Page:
Getting the Right Amount of Insurance
Once you have evaluated your assets and liabilities, you will be much better prepared to determine how much insurance your company will need. You will want adequate coverage for your assets so make an accurate assessment of potential risks to your property to get adequate coverage.

Remember, a high premium will provide a higher amount of coverage so be aware of potential risks and make sure your business is covered for any high risk factors. Also, if you choose a higher deductible, you will probably pay less for your policy. Make sure you get the right amount of insurance depending on what your company can afford.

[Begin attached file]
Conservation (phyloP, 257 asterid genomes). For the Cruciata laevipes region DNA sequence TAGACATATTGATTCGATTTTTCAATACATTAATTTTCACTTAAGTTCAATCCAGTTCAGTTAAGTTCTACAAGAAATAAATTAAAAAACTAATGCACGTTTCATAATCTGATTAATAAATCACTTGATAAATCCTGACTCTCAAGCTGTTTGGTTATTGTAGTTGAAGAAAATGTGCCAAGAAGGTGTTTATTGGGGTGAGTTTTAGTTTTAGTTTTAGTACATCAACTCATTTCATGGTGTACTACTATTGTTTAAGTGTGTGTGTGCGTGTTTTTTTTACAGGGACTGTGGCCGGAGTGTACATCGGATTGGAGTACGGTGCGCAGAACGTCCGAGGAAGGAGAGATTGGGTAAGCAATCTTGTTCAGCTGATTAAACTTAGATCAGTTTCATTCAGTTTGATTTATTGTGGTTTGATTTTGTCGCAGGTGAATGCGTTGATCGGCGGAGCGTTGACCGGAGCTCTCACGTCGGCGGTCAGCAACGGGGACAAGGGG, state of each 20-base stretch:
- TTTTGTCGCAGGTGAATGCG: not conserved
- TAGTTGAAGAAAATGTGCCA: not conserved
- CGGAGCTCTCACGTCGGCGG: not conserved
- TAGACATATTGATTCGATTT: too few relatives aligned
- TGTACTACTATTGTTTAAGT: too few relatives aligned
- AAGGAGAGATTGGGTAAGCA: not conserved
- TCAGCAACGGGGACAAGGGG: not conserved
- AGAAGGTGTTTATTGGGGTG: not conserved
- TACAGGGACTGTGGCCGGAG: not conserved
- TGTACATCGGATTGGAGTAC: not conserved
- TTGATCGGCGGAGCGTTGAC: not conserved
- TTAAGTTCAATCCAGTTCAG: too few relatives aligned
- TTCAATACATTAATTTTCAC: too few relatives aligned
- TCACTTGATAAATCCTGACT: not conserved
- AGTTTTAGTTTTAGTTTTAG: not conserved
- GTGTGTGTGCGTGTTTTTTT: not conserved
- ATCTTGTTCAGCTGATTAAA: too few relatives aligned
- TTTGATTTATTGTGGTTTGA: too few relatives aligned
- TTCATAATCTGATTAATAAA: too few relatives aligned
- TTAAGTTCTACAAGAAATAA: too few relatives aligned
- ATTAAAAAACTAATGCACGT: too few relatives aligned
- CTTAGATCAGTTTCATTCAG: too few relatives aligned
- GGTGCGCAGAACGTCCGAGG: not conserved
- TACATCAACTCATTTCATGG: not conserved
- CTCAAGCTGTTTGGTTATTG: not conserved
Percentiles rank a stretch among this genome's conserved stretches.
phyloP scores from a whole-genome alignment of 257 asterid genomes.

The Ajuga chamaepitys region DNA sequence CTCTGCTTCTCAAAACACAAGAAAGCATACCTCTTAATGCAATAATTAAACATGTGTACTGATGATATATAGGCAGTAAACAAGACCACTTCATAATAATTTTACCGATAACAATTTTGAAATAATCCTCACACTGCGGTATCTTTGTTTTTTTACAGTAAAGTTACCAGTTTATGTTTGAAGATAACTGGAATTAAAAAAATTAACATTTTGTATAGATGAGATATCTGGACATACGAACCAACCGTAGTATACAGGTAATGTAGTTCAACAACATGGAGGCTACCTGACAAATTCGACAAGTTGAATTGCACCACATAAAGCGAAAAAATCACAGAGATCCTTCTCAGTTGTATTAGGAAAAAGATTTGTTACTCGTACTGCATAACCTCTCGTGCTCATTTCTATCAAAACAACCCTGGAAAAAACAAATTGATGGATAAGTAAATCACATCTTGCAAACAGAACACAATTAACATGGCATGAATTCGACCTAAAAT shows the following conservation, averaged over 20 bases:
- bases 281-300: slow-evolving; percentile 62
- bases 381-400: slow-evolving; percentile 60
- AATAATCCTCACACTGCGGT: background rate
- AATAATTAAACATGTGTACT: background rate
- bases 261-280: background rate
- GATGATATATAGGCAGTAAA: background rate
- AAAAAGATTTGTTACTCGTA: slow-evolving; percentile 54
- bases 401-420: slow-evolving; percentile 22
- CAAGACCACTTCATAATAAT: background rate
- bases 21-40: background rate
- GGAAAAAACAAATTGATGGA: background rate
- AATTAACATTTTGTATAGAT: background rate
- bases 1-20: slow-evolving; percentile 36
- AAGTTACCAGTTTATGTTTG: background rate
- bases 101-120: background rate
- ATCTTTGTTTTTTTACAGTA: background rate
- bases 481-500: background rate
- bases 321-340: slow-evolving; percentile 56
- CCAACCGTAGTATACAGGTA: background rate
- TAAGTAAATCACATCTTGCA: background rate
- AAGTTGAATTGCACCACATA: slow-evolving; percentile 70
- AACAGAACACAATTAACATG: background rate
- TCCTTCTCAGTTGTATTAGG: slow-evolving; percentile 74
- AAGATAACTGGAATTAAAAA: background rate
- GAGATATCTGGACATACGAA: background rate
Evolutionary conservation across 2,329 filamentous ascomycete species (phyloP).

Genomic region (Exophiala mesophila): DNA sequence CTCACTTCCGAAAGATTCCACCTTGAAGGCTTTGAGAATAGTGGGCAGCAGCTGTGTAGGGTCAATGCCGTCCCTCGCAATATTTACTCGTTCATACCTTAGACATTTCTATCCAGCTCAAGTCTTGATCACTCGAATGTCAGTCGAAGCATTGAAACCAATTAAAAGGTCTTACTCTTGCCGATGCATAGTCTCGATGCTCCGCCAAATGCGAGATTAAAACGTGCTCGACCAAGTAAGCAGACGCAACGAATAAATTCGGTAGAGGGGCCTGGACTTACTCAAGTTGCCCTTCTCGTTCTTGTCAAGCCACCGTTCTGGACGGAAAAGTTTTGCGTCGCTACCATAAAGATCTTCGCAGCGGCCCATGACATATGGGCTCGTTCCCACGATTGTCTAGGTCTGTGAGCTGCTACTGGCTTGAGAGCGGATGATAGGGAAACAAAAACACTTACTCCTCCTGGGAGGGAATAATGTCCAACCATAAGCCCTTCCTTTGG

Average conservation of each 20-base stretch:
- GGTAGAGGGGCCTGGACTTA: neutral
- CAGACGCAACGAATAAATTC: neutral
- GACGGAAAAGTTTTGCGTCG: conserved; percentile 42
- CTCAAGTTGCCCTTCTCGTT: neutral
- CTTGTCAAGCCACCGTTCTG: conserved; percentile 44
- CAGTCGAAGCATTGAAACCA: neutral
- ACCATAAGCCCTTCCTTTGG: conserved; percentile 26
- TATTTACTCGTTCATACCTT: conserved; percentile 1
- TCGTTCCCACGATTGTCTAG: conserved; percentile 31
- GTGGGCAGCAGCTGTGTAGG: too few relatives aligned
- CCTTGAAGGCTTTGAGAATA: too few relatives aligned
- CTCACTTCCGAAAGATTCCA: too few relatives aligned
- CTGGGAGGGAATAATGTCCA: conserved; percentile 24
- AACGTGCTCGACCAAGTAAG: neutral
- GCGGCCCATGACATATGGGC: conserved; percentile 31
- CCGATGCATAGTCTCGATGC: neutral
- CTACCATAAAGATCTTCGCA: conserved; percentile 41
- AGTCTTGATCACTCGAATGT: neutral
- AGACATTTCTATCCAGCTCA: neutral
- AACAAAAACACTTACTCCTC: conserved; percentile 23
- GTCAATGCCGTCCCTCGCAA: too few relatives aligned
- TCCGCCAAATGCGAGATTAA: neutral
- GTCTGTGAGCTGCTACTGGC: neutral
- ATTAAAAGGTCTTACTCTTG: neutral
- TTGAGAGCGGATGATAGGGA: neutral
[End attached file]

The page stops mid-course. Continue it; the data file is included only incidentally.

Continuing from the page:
By law, your business will need Workers’ Compensation insurance. Consult with your company’s lawyer or advisor on how much your company may need and what type of package would be optimal for you and your employees.

Comprehensive coverage might be optimal for your business if you have several employees and own the business property. Group health and life insurance along with disability, property, flood and fire insurance can often be included in your policy.
Choose a Reliable Carrier
A reliable insurance company and an experienced agent can be an important element to obtaining the right amount of insurance for your business. A knowledgeable agent can help you perform your needs analysis, and can sometimes speed up the claim process, if you need to make one.

Also, choosing an insurance company with a good reputation and solid finances will give you greater peace of mind if any unfortunate event befalls your business. The last thing you need if you have to make a claim is an insolvent insurance carrier.